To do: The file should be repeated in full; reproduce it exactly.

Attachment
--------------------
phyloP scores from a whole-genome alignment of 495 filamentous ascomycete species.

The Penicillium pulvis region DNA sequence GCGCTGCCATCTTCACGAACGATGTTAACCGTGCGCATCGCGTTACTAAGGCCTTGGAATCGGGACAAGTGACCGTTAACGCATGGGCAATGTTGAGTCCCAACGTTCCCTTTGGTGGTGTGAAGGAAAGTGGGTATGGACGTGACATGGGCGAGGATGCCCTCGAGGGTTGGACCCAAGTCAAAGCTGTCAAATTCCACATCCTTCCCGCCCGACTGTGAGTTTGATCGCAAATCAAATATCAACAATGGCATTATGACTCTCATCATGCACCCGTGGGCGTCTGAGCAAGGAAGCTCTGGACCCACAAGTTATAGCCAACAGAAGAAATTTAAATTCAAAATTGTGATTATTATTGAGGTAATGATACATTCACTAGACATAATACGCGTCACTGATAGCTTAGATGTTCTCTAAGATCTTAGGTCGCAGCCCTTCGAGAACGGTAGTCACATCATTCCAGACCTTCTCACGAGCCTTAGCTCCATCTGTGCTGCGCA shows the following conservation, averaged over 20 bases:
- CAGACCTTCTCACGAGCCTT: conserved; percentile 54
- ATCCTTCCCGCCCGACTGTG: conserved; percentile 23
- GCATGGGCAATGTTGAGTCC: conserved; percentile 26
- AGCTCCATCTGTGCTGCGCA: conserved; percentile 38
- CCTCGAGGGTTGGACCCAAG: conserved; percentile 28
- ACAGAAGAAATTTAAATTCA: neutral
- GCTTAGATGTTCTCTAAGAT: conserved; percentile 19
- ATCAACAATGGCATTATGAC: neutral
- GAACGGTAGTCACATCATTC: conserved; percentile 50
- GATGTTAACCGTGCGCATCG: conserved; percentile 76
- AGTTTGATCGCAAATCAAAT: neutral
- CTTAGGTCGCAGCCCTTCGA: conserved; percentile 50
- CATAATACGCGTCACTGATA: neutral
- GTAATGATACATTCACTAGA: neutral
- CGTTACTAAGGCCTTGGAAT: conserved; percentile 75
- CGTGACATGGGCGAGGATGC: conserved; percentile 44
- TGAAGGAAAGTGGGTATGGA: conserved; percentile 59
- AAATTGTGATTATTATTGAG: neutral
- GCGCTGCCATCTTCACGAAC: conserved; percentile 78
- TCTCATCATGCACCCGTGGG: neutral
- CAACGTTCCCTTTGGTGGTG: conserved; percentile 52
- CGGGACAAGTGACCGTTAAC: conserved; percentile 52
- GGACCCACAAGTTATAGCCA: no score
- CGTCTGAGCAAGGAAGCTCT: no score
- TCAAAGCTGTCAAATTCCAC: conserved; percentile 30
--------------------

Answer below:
phyloP scores from a whole-genome alignment of 495 filamentous ascomycete species.

The Penicillium pulvis region DNA sequence GCGCTGCCATCTTCACGAACGATGTTAACCGTGCGCATCGCGTTACTAAGGCCTTGGAATCGGGACAAGTGACCGTTAACGCATGGGCAATGTTGAGTCCCAACGTTCCCTTTGGTGGTGTGAAGGAAAGTGGGTATGGACGTGACATGGGCGAGGATGCCCTCGAGGGTTGGACCCAAGTCAAAGCTGTCAAATTCCACATCCTTCCCGCCCGACTGTGAGTTTGATCGCAAATCAAATATCAACAATGGCATTATGACTCTCATCATGCACCCGTGGGCGTCTGAGCAAGGAAGCTCTGGACCCACAAGTTATAGCCAACAGAAGAAATTTAAATTCAAAATTGTGATTATTATTGAGGTAATGATACATTCACTAGACATAATACGCGTCACTGATAGCTTAGATGTTCTCTAAGATCTTAGGTCGCAGCCCTTCGAGAACGGTAGTCACATCATTCCAGACCTTCTCACGAGCCTTAGCTCCATCTGTGCTGCGCA shows the following conservation, averaged over 20 bases:
- CAGACCTTCTCACGAGCCTT: conserved; percentile 54
- ATCCTTCCCGCCCGACTGTG: conserved; percentile 23
- GCATGGGCAATGTTGAGTCC: conserved; percentile 26
- AGCTCCATCTGTGCTGCGCA: conserved; percentile 38
- CCTCGAGGGTTGGACCCAAG: conserved; percentile 28
- ACAGAAGAAATTTAAATTCA: neutral
- GCTTAGATGTTCTCTAAGAT: conserved; percentile 19
- ATCAACAATGGCATTATGAC: neutral
- GAACGGTAGTCACATCATTC: conserved; percentile 50
- GATGTTAACCGTGCGCATCG: conserved; percentile 76
- AGTTTGATCGCAAATCAAAT: neutral
- CTTAGGTCGCAGCCCTTCGA: conserved; percentile 50
- CATAATACGCGTCACTGATA: neutral
- GTAATGATACATTCACTAGA: neutral
- CGTTACTAAGGCCTTGGAAT: conserved; percentile 75
- CGTGACATGGGCGAGGATGC: conserved; percentile 44
- TGAAGGAAAGTGGGTATGGA: conserved; percentile 59
- AAATTGTGATTATTATTGAG: neutral
- GCGCTGCCATCTTCACGAAC: conserved; percentile 78
- TCTCATCATGCACCCGTGGG: neutral
- CAACGTTCCCTTTGGTGGTG: conserved; percentile 52
- CGGGACAAGTGACCGTTAAC: conserved; percentile 52
- GGACCCACAAGTTATAGCCA: no score
- CGTCTGAGCAAGGAAGCTCT: no score
- TCAAAGCTGTCAAATTCCAC: conserved; percentile 30